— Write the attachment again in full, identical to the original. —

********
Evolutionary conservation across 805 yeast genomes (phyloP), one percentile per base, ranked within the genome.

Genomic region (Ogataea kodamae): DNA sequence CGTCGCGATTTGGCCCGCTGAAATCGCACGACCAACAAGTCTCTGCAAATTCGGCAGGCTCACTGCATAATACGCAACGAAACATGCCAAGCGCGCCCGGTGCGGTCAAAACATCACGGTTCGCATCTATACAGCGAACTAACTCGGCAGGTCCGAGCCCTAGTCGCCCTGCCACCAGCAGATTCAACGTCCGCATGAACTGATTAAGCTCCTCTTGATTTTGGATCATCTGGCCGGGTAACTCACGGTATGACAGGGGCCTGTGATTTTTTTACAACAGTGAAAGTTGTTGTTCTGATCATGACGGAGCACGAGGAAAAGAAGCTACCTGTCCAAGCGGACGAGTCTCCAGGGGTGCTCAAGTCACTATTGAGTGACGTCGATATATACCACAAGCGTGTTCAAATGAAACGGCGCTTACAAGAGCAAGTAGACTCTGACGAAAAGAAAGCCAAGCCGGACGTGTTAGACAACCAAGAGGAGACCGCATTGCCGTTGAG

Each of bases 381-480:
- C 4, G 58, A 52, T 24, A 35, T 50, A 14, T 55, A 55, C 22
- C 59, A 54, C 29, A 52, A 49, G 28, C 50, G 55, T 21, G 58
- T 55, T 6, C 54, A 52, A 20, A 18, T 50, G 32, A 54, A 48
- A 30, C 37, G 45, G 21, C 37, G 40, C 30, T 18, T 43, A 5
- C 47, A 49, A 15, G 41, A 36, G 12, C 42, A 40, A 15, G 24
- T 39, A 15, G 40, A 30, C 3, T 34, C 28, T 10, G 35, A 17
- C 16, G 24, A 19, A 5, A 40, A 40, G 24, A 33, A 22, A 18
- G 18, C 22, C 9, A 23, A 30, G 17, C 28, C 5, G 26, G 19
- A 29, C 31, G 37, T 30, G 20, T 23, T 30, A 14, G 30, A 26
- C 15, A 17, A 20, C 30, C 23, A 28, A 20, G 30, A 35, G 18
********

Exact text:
Evolutionary conservation across 805 yeast genomes (phyloP), one percentile per base, ranked within the genome.

Genomic region (Ogataea kodamae): DNA sequence CGTCGCGATTTGGCCCGCTGAAATCGCACGACCAACAAGTCTCTGCAAATTCGGCAGGCTCACTGCATAATACGCAACGAAACATGCCAAGCGCGCCCGGTGCGGTCAAAACATCACGGTTCGCATCTATACAGCGAACTAACTCGGCAGGTCCGAGCCCTAGTCGCCCTGCCACCAGCAGATTCAACGTCCGCATGAACTGATTAAGCTCCTCTTGATTTTGGATCATCTGGCCGGGTAACTCACGGTATGACAGGGGCCTGTGATTTTTTTACAACAGTGAAAGTTGTTGTTCTGATCATGACGGAGCACGAGGAAAAGAAGCTACCTGTCCAAGCGGACGAGTCTCCAGGGGTGCTCAAGTCACTATTGAGTGACGTCGATATATACCACAAGCGTGTTCAAATGAAACGGCGCTTACAAGAGCAAGTAGACTCTGACGAAAAGAAAGCCAAGCCGGACGTGTTAGACAACCAAGAGGAGACCGCATTGCCGTTGAG

Each of bases 381-480:
- C 4, G 58, A 52, T 24, A 35, T 50, A 14, T 55, A 55, C 22
- C 59, A 54, C 29, A 52, A 49, G 28, C 50, G 55, T 21, G 58
- T 55, T 6, C 54, A 52, A 20, A 18, T 50, G 32, A 54, A 48
- A 30, C 37, G 45, G 21, C 37, G 40, C 30, T 18, T 43, A 5
- C 47, A 49, A 15, G 41, A 36, G 12, C 42, A 40, A 15, G 24
- T 39, A 15, G 40, A 30, C 3, T 34, C 28, T 10, G 35, A 17
- C 16, G 24, A 19, A 5, A 40, A 40, G 24, A 33, A 22, A 18
- G 18, C 22, C 9, A 23, A 30, G 17, C 28, C 5, G 26, G 19
- A 29, C 31, G 37, T 30, G 20, T 23, T 30, A 14, G 30, A 26
- C 15, A 17, A 20, C 30, C 23, A 28, A 20, G 30, A 35, G 18